On May 9, I will commemorate a very important anniversary. Three years ago, I was diagnosed with genital herpes.
When I tell people I honor my herpes anniversary, or “herpiversary” for short, I’m usually met with surprise and disgust. In a best-case scenario, my conversation partner looks at me like I’m a few characters short of a clever tweet — why on earth would I celebrate contracting an STI? In a worst-case scenario, they demand to know why I’m proud of ruining my body with such promiscuous, degenerate antics — a reaction that usually comes from conservatives on Twitter, enraged that I am making noise on the Internet at all.
I don’t celebrate the fact I have herpes. When I honor the day I was diagnosed with herpes, I celebrate the fact that I am still here today. Despite a world that wants to convince me my sexually transmitted infection makes me worthless, I am an ambitious, vocal, and happy badass, and I am alive and well. I’m not proud of having herpes, but I refuse to be ashamed of it. It's a distinction that seems to baffle critics.
May 9, 2013 was arguably the worst day of my life. I don't often admit this, because doing so runs the risk of reinforcing the worst myths people believe about herpes — that contracting an STI ruins your life, that it changes everything. But I don’t want to lie about it, either.
At around 7 that morning, I woke up with a dim awareness that something was wrong with my body. My hands groped under the sheets to feel my skin and discover an unfamiliar eruption of furious red bumps. I don’t remember much of that day now, the memory overcast by a white haze of painkillers, but these are the details I still have: the walls of my college campus's ob-gyn's office seeming to close in; calling my mother in the rain as I walked to Rite Aid to pick up Valtrex; my roommate and her friend staring at me wide-eyed as I joked about having new material as a sex writer.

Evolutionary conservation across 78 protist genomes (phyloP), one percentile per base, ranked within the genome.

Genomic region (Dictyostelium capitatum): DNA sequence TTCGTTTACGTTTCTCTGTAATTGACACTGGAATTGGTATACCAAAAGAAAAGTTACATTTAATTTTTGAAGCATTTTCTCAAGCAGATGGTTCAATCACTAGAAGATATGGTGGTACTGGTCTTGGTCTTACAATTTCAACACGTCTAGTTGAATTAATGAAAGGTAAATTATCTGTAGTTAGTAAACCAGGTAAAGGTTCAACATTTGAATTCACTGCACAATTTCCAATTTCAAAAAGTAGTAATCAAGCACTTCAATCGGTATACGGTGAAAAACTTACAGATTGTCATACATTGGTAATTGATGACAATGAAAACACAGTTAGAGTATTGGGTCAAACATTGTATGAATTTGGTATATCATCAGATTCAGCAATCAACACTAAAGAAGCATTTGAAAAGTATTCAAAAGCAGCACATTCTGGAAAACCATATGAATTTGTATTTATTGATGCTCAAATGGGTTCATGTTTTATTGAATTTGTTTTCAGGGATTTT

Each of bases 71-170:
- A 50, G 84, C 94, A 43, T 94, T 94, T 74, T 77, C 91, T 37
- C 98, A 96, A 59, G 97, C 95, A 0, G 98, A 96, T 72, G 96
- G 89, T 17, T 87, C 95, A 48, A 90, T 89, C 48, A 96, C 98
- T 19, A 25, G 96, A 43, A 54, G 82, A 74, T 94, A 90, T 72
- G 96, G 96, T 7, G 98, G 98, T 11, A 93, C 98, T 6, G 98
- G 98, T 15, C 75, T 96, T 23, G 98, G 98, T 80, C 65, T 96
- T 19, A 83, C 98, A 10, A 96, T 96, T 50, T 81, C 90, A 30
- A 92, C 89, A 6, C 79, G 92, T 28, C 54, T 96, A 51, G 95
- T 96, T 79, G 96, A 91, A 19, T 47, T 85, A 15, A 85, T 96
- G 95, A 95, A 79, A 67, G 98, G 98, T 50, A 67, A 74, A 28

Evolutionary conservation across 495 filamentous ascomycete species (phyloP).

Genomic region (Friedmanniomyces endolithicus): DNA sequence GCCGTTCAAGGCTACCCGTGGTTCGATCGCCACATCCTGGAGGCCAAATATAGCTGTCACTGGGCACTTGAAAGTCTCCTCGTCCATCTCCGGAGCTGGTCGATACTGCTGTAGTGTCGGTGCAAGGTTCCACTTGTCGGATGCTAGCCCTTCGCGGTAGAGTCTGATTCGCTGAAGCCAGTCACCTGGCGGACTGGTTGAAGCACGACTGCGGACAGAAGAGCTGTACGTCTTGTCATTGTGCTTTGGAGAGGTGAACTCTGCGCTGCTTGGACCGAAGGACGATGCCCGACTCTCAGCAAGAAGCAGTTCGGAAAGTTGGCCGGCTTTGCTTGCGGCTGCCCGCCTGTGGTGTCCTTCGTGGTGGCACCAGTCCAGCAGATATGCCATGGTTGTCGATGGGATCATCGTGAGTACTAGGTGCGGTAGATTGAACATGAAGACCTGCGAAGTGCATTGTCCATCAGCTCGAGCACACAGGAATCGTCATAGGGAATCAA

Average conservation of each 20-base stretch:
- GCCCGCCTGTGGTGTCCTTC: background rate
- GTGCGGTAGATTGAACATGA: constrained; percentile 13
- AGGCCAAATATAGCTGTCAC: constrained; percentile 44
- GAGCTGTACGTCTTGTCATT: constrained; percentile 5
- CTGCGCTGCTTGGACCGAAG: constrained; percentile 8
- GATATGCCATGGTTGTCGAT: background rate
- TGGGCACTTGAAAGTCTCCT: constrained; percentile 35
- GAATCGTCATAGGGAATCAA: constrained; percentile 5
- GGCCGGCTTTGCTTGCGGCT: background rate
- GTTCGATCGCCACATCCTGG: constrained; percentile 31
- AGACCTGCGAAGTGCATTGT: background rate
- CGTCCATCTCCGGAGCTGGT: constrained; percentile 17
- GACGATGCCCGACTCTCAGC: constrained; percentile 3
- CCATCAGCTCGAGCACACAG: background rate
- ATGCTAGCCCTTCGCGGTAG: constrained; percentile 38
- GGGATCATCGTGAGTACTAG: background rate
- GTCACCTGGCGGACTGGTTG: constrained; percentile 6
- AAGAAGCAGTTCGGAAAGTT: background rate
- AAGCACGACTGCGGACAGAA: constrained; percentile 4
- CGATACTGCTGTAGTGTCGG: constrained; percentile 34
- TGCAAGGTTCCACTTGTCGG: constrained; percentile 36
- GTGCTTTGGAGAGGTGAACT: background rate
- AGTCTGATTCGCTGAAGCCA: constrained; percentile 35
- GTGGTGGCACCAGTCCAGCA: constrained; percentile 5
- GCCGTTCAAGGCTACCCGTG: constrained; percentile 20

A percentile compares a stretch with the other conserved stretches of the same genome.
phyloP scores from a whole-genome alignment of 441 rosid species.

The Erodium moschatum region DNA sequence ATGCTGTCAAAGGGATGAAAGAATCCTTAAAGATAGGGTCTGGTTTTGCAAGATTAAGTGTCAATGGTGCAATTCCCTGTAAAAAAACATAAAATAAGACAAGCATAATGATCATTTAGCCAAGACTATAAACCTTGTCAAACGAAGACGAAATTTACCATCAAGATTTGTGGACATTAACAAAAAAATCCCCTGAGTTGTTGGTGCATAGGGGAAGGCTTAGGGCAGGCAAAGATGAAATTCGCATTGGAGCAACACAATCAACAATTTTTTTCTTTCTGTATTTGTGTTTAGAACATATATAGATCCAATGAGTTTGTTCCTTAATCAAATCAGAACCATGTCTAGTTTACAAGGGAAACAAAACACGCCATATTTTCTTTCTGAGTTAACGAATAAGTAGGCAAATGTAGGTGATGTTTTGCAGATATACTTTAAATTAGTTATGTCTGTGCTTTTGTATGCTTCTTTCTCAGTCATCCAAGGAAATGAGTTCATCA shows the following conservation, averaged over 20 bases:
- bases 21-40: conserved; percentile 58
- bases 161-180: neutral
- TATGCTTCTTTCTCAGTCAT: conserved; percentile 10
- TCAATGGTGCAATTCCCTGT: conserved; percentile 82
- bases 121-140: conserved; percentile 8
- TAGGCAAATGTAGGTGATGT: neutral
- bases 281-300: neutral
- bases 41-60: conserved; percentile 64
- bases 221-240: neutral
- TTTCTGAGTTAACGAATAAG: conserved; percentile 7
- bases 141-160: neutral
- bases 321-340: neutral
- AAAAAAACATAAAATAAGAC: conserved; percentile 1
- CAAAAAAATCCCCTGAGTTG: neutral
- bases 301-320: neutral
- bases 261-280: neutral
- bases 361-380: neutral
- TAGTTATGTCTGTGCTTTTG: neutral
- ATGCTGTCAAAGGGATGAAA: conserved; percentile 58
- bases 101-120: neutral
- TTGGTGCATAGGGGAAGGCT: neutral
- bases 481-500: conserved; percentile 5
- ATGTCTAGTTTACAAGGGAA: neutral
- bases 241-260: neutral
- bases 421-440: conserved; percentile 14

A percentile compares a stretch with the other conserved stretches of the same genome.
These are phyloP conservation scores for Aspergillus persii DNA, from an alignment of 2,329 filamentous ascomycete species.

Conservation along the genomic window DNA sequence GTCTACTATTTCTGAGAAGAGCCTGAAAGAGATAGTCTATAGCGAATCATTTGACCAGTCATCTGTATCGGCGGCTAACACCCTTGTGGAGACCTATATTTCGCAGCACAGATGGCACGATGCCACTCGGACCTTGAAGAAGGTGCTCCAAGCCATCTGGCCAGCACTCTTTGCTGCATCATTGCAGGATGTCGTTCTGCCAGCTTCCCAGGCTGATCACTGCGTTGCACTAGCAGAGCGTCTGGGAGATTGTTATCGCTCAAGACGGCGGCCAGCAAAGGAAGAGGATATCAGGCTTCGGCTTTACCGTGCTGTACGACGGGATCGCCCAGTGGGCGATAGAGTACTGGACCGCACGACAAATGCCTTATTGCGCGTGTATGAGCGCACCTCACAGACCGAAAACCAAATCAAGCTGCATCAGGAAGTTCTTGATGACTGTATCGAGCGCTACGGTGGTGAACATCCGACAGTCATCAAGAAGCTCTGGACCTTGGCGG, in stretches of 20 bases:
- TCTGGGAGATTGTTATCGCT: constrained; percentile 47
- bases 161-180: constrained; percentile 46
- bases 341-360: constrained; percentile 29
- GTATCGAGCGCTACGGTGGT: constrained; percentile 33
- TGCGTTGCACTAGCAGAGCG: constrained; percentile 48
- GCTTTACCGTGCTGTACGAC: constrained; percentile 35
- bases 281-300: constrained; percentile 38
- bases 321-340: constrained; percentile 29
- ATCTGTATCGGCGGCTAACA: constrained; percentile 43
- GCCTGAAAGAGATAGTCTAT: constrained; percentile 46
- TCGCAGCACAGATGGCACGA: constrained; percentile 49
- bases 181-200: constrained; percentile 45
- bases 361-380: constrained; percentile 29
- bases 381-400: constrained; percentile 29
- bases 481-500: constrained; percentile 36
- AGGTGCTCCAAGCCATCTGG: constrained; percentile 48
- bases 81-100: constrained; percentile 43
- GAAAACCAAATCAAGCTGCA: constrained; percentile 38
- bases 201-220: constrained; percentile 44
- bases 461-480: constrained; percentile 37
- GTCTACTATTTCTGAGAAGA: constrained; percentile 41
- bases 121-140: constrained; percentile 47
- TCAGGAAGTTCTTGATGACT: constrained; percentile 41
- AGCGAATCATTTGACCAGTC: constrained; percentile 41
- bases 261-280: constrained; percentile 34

Mostly I remember my partner — hardly the right word for the teenage boy I’d spent the last three weeks falling helplessly in puppy love with — begging me to tell him what was wrong. "I can’t just go about my day when the girl I care about is crying on the phone," he said, and for a fragile moment everything seemed like it might be OK. His tone changed as soon as I gasped the word "herpes," though. He cared about me a lot less after that.
That day marked a turning point in my life, and not because it taught me about dating Patrick Bateman wannabes or asking my doctor exactly what I was being tested for when I peed into a plastic cup. I’ve learned a tremendous amount in the last three years about the way our society sees sexually transmitted infections like herpes (spoiler alert: It’s not good). STIs carry a pervasive and largely invisible social stigma. It’s still acceptable to make jokes about herpes as something one gets from having sex with Chuck Bass, or picks up in Vegas during a wild bachelor party weekend. "I hope she gives you herpes," teenage girls scrawl in their notebooks about ex-boyfriends who have left them for someone who wears heavier lipstick.
People with herpes are dismissed as irresponsible, immoral, unfaithful, and damaged — and women with herpes have it even worse. Our sexuality is already policed by impossible double standards and considered threatening to society outside of the confines of marriage before adding an STI into the mix. Before I was diagnosed, I was considered a prude as a high school freshman who didn't sleep with her first boyfriend, then a slut as a college sophomore who made out with a friend’s crush at Psi U. Now, as a young professional with genital herpes, I am considered a diseased menace for using Tinder to date in Brooklyn.